Hallie Thome was on track to earn her first collegiate double-double. Then she picked up her fourth foul.
It was a situation the freshman center had never been in. Play too aggressively, and she’d be on the bench the very next possession based on the way UCLA forward Monique Billings drew fouls seemingly every time she touched the ball. Play too conservatively, and the defensive pressure Thome had been putting on the Bruin frontcourt would disappear.
Thome ended up choosing the latter.
At that point, when UCLA’s guards drove the lane, Thome was the only thing standing in between them and the basket.
Her inexperience showed, as Michigan couldn’t put together a comeback against the 20th-ranked Bruins on Sunday, falling 86-77.
The Wolverines had been able to keep up with UCLA for the first half and the beginning of the second half. But Michigan began to show its immaturity around the time Thome picked up her fourth foul with three minutes remaining in the third quarter.
After struggling with the Bruins’ height early in the game, the Wolverines’ offense ran through Thome. She had 20 points and seven rebounds when she was removed, leaving Michigan searching for a new strategy.
Freshman guard Boogie Brozoski committed two turnovers on the night, both in the time between Thome was subbed out and when she came back in with 8:44 left in the fourth quarter. With Thome off the court, the Wolverines committed five turnovers and were outscored 13-7 without an offensive option to replace her.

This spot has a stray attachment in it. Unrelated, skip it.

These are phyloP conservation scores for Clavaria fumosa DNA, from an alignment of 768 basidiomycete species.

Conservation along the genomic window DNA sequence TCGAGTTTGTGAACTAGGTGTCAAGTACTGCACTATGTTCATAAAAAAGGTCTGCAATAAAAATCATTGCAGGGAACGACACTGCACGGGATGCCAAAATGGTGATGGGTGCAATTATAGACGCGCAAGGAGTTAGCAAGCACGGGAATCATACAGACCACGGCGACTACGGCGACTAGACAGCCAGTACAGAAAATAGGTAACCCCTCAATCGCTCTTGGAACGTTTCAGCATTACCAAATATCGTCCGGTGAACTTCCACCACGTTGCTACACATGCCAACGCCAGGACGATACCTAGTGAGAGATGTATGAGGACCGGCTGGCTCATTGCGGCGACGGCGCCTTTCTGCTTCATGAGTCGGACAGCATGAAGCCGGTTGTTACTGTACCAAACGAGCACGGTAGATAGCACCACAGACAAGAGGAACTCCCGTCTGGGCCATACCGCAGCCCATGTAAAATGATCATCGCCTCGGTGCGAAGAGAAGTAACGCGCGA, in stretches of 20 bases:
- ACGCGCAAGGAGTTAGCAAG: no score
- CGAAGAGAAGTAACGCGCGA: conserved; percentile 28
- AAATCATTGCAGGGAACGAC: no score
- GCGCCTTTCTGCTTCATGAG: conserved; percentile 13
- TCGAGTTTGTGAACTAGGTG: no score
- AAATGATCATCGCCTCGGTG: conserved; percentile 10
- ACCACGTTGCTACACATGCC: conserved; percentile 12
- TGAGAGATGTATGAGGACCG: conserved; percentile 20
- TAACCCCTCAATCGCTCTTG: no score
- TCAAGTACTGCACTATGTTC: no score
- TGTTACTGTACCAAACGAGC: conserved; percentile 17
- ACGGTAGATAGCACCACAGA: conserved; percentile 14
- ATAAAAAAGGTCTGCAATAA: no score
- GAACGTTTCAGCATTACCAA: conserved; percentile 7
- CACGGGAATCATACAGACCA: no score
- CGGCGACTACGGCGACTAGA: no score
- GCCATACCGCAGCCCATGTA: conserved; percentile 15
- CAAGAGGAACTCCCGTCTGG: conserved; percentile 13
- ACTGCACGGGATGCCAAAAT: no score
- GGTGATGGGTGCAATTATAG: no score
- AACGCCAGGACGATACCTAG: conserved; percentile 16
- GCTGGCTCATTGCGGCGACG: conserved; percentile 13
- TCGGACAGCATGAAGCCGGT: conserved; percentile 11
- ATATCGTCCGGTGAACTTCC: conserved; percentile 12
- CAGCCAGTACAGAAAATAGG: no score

As UCLA continued to go to the basket, Michigan struggled to come up with an answer to stop them. Brozoski and freshman guard Nicole Munger couldn’t lock down their defensive assignments, and sophomore forward Jillian Dunston had to foul the Bruins’ forwards to prevent them from scoring easy baskets.
“We talk about it as a team,” Munger said. “We try and go out every game with the same mentality, and every single moment of every game. Nothing really changed because we have the same focus.”
But in this situation, not changing the game plan may have hurt the Wolverines. Michigan’s lead scorer was on the bench, and the younger players seemed to lose confidence as the deficit grew larger.
Michigan coach Kim Barnes Arico knew the only way the Wolverines were going to get their confidence back was sending Thome back in. But the freshman was overcautious defensively, and didn’t know how to handle the situation knowing she couldn’t pick up the foul.
“She’s been in that situation before where she’s picked up fouls early and she’s had to sit out,” Barnes Arico said. “But it’s been a while. She’s going to need to learn how to play successfully with fouls, because we really need her on the floor.”
While Thome’s return to the game helped Michigan keep up with the Bruins offensively, it damaged the Wolverines’ efforts on the other end. Michigan had reduced UCLA’s lead to four, but by that time, the Bruins figured out how passive Thome had become defensively.
Barnes Arico believes the experiences her freshmen and sophomores gained could outweigh the blemish of a quality non-conference loss.
Inexperience caught up to the young Wolverine squad Sunday, and while it may have ruined their chance at an upset, making mistakes and competing for a majority of the game with a top-20 team will benefit Michigan with Big Ten play quickly approaching.
“We cut it to four and had some opportunities, and we didn’t make the best decisions,” Barnes Arico said. “Any mistake we made, they made us pay for. I think that is experience. On our side that’s a sign of our youth, and I think we’re going to grow and we’re going to learn from that.“